U.S. crude prices rose on Friday, ending near $99 after the media reported Turkish forces have entered into the Northern region of Iraq on Thursday, media informed.

The incursion of Turkish forces to fight Kurdish rebels lifted prices today as investors worried the military strikes could destabilize the oil production region of a 600-mile crude pipeline -which produces about 500,000 barrels of crude a day.

Iraq is ranked as the world's third largest owner of oil reserves.

Crude futures for delivery in April rose $0.84 cents or 0.86 percent to $99.07 a barrel on the New York Mercantile Exchange at 4:22 p.m. Brent crude rose $0.78 cents or 81 percent to $97.07 a barrel on the London ICE Futures Exchange.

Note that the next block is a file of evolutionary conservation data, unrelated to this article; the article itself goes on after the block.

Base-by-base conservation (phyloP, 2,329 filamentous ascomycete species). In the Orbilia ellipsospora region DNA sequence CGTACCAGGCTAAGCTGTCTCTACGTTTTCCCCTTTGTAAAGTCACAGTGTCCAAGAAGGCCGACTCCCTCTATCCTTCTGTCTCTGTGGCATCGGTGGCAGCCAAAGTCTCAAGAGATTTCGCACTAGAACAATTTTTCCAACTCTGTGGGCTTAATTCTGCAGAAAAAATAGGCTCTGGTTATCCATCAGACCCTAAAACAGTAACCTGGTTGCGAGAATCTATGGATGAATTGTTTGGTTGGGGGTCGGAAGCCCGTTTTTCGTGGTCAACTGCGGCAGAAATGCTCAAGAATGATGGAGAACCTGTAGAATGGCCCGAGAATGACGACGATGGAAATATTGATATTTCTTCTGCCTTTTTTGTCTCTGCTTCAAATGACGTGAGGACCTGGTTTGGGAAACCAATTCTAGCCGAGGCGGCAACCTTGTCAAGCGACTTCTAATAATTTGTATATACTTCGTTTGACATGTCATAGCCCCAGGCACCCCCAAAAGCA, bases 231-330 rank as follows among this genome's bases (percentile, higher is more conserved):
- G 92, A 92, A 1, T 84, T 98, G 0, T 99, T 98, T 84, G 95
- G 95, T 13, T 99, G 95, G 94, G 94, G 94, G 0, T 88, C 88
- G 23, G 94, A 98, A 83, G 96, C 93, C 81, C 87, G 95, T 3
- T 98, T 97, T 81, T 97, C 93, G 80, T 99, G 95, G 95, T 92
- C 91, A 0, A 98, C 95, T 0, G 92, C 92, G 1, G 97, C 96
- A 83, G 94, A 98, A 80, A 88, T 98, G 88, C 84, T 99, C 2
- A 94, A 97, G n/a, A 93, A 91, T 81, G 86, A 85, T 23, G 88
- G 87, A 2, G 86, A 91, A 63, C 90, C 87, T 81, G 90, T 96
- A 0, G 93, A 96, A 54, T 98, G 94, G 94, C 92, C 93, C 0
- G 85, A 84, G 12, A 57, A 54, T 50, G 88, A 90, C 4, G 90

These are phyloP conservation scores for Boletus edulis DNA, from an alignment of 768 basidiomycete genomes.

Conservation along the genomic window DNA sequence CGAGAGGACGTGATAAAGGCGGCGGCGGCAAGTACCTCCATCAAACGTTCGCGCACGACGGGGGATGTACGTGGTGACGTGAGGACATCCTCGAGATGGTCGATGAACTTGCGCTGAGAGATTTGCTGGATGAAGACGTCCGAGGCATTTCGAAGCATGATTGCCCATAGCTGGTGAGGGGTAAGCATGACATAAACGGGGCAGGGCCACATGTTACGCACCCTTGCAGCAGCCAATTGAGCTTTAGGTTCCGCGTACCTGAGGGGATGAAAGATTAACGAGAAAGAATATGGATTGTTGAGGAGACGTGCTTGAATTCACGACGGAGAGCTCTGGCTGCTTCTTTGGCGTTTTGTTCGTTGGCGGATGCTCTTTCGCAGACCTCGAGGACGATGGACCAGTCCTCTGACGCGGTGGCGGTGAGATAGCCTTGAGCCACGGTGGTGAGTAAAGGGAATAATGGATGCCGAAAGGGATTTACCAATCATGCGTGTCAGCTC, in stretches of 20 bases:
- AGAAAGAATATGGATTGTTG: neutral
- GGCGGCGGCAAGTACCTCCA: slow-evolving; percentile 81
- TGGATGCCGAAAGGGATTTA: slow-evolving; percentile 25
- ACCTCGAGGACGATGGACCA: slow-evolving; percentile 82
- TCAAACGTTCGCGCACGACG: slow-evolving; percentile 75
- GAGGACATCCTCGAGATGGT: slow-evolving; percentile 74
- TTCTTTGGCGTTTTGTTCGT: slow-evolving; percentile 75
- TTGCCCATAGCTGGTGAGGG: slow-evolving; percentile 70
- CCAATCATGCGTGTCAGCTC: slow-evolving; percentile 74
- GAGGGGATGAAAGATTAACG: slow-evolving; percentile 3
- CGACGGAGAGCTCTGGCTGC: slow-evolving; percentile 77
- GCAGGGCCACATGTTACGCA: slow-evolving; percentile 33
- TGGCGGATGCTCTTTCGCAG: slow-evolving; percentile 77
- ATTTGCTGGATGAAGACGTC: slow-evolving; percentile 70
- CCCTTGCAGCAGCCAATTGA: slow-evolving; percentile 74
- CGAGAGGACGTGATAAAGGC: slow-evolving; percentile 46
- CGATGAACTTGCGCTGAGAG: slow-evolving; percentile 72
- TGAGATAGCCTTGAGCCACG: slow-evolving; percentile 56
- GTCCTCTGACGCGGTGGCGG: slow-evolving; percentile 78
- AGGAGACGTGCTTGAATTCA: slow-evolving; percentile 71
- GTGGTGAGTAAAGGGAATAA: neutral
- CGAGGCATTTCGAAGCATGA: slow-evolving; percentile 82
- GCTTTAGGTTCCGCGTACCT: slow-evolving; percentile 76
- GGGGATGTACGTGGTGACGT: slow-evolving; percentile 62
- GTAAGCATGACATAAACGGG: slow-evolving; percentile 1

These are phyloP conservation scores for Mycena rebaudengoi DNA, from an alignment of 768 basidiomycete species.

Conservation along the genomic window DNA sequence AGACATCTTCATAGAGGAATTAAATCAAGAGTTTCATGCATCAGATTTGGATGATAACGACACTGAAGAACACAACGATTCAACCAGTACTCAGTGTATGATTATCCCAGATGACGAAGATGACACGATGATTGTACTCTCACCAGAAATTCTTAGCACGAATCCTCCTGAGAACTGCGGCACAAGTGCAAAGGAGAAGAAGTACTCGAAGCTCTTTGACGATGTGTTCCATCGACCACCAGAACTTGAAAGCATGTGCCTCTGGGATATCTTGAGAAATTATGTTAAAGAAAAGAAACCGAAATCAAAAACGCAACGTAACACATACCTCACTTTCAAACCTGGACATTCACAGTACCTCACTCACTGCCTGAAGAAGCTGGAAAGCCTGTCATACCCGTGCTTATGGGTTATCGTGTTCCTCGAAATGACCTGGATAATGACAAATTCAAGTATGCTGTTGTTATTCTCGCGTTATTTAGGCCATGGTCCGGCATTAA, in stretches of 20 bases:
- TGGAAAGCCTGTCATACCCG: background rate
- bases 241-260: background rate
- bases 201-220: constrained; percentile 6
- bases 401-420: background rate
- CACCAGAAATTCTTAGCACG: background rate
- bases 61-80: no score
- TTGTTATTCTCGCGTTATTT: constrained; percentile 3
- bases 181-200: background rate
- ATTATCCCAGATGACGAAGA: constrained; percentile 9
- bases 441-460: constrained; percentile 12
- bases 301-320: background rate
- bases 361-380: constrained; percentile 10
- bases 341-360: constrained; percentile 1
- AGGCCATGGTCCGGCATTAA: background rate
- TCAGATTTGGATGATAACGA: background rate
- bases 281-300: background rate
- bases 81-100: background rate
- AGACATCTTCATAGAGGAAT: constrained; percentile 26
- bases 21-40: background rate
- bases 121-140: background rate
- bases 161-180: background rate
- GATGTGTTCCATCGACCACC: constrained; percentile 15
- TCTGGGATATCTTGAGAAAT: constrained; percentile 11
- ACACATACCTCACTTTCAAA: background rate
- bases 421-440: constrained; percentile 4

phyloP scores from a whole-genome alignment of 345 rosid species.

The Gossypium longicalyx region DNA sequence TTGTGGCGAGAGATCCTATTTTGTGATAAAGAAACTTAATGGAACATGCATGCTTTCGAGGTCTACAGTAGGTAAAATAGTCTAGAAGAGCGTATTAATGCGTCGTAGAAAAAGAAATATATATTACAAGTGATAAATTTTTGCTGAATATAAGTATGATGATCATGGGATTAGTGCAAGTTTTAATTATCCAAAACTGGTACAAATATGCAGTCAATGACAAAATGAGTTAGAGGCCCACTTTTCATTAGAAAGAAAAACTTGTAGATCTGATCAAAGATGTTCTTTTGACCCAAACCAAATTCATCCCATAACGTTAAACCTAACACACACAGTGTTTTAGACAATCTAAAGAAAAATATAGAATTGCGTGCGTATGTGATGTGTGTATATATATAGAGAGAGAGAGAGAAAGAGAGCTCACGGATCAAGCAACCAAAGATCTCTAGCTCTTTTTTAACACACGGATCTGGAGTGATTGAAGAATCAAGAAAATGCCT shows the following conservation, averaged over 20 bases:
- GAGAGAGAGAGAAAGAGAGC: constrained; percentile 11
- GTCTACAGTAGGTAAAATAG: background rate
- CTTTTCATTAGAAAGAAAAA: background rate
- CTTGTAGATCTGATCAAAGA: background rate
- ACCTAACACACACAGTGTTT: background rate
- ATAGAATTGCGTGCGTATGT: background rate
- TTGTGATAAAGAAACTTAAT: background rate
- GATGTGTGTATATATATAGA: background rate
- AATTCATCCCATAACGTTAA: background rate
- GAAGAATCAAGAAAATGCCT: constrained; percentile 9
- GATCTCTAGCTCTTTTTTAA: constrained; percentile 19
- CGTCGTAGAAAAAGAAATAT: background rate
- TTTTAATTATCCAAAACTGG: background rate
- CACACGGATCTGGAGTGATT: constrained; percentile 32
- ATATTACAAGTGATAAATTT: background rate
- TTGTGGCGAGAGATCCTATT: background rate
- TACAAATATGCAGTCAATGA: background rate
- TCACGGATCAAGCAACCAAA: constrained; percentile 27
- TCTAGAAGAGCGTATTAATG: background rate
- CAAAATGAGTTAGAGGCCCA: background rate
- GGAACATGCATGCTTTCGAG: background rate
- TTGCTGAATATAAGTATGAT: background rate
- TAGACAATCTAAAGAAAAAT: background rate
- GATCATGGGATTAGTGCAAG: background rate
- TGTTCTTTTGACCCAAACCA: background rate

The cold weather in the northeast of the United States helped raise prices today. However, there remain concerns about the economic health of the U.S., the largest consumer of oil in the world. A slump in housing and credit crunch limited gains.

An economic slowdown in the U.S. could lower demand of fuel and increase inventories. Crude stockpiles rose last week 4.2 million barrels, surpassing forecasts ranging from 2.3 to 2.9 million barrels, the Energy Department reported yesterday. Likewise, gasoline supplies rose to their highest level in 14 years.

This week, crude prices touched just above $100 a barrel twice, reaching a record high of $101.32 on worries the Organization of Petroleum Exporting Countries will keep or cut oil output at its meeting next March 5.